H&M's Q3 dented by markdowns, plans new chain for 2018
H&M sales rose in the first nine months of the year, and in Q3, but maybe not by as much as it would have liked and its profit was dented due to excessive markdowns.
But the fashion retail giant had plenty of upbeat news too when it delivered its figures on Thursday. The biggest news was that it will open another new brand next year. But while that was a tantalising snippet of information, the company rather frustratingly gave no more details.
It did say that its “new brands….are growing rapidly and have great future potential,” that "creating and launching new brands is an important part of our growth strategy,” and that the still-new Arket is going well so far (more of that later).
It also said that September has started well, although the end of the month appears to be sower than the start.
But what about those sales and profit figures? It said Thursday that sales for the nine months to August 31 were up 7% including VAT to reach SEK173.29 billion (around $21bn/£16bn/€18bn). They rose 7% with sales tax factored out too, but in local currencies they were only up 4%.
The company’s pre-tax profit in the period after financial items fell to SEK15.936 billion from SEK16.630 billion a year ago and after tax it dipped to SEK12.191 billion from SEK12.722 billion.
And it seems that Q3 wasn’t the best performance of the year. Here group sales including VAT rose only 5% to SEK59.383 billion, although the local currency figure (a 4% rise) matched the nine-month period overall.
It looks like the margin was under pressure during the quarter with gross profit of SEK26.35 billion equalling a gross margin of 51.4%, that was down from 54% a year ago. Post-tax profit in Q3 dropped to SEK3.837 billion from SEK4.82 billion as those aforementioned markdowns ate into earnings.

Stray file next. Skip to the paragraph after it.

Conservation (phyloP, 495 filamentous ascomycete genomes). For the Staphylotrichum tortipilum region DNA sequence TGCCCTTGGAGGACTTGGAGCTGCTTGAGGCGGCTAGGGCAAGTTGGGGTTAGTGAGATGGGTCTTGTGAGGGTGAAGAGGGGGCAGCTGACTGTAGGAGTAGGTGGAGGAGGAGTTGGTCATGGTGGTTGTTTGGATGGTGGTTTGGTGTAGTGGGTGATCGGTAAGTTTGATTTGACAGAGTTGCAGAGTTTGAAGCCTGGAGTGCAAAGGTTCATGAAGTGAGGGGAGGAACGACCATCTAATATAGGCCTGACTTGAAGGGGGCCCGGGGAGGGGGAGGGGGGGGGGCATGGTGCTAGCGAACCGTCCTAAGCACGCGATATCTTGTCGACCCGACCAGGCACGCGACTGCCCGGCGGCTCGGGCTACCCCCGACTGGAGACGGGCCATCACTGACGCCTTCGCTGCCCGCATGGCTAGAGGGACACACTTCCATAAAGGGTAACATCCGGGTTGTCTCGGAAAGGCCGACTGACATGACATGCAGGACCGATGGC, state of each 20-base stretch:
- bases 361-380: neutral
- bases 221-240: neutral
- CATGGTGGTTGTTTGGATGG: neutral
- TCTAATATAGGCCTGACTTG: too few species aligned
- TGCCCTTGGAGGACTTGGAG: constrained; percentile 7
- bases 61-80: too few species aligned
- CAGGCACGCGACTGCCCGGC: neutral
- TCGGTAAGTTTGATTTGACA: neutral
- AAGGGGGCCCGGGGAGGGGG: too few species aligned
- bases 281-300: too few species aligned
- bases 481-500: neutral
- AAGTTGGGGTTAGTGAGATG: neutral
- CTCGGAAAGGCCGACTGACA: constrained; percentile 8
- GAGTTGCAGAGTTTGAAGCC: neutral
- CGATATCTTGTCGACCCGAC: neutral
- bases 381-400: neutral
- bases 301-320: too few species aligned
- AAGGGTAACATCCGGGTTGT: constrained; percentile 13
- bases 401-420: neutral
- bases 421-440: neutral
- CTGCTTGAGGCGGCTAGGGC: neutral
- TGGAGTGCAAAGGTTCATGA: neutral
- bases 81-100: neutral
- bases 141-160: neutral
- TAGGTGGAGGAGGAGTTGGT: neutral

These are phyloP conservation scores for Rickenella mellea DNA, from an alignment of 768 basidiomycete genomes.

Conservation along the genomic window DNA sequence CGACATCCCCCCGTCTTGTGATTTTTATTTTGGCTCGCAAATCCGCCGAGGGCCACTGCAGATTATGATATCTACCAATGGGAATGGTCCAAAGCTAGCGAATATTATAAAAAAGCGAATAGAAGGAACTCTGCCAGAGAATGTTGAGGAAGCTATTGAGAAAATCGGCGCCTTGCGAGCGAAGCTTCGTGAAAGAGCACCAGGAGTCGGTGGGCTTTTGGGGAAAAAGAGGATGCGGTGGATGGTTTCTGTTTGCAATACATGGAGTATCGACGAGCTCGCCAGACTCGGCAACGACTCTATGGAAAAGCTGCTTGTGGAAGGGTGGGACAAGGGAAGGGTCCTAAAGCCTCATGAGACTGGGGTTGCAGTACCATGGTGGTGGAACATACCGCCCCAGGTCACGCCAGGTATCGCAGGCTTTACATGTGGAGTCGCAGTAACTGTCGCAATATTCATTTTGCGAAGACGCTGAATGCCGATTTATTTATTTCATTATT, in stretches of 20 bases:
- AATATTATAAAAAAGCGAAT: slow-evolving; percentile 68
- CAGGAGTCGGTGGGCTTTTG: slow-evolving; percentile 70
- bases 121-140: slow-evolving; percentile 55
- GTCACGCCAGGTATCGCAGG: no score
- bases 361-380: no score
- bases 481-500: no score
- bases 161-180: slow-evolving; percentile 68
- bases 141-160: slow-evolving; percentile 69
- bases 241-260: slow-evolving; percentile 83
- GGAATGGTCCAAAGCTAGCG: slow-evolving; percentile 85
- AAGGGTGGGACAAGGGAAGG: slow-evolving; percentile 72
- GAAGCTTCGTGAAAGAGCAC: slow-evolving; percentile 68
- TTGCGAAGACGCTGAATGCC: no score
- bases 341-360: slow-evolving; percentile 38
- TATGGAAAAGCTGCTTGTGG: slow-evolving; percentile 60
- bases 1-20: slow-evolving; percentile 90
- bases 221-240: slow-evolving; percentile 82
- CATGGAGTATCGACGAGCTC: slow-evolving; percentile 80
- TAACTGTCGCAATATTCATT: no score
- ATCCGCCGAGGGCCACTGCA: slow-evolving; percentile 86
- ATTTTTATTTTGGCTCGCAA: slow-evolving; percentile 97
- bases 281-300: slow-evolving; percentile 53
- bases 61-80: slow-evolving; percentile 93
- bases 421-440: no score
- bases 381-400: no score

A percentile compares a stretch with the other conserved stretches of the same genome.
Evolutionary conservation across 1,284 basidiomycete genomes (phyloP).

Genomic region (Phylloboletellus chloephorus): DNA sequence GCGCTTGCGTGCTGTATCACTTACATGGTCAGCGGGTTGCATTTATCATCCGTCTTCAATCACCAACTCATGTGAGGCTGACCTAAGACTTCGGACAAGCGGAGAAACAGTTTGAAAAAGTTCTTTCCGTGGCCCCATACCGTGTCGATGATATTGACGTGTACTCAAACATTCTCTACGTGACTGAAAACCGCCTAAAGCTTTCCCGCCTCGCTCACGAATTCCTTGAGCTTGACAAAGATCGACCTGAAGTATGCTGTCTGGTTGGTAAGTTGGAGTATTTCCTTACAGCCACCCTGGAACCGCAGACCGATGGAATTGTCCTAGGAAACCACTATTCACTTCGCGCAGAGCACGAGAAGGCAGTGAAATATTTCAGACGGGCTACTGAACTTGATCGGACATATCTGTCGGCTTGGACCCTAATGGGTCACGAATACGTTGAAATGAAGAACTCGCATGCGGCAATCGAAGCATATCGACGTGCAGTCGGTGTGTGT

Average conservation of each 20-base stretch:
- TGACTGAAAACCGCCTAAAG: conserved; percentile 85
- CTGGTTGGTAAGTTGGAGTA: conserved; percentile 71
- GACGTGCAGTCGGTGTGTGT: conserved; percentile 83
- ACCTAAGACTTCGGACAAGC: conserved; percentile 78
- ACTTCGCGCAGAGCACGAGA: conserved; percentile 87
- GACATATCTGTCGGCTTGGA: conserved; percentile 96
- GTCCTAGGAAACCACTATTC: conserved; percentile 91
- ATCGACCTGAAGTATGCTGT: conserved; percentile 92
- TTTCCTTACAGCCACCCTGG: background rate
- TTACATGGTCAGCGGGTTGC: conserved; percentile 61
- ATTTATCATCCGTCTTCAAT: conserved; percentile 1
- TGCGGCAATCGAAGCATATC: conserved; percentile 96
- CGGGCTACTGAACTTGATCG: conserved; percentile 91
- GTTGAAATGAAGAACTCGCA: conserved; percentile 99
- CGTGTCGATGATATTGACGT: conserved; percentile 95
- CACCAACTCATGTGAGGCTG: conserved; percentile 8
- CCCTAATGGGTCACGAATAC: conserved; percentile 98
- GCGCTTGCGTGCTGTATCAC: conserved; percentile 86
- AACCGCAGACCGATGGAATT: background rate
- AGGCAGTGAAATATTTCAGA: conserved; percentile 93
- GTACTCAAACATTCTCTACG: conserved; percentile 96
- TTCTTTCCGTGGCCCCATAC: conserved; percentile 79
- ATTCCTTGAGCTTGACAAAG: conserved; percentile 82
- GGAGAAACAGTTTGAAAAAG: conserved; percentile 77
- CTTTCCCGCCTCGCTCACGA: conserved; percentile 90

The company said that it resorted to “large markdowns in order to give the autumn garments the best possible conditions for the new season.”
Over the nine-month period, the sales performances in its top 10 markets varied widely. In number one market Germany (in local currency) sales fell 1%, although that market also had a net loss of two stores. In second market, the US, they rose 3% on the back of 43 extra stores, and in the UK they rose 6%, even though closures meant a net balance of three fewer stores. French sales were flat, again, despite store closures, while China rose 8% as it added 46 new locations.
The sales report had some good news with “continued rapid and profitable growth of the group’s online sales,” which in some of its established markets already account for between 25% and 30% of total sales. E-sales are expected to grow by “at least” 25% a year from here.
And the Cos, & Other Stories, Monki, Weekday and H&M Home banners “had a continued very good development” while it hailed a “successful reception of the new brand Arket in London as well as online in 18 markets.”
Give the online progression, it’s no surprise that the company is ramping up its e-store expansion and will open in a further two markets before the end of the year - the Philippines and Cyprus - in addition to the six online markets that have already opened in 2017. The rollout of online markets will continue during 2018 with, among others, India. The plan is to offer e-commerce in all of the store markets in the future as well as in other markets.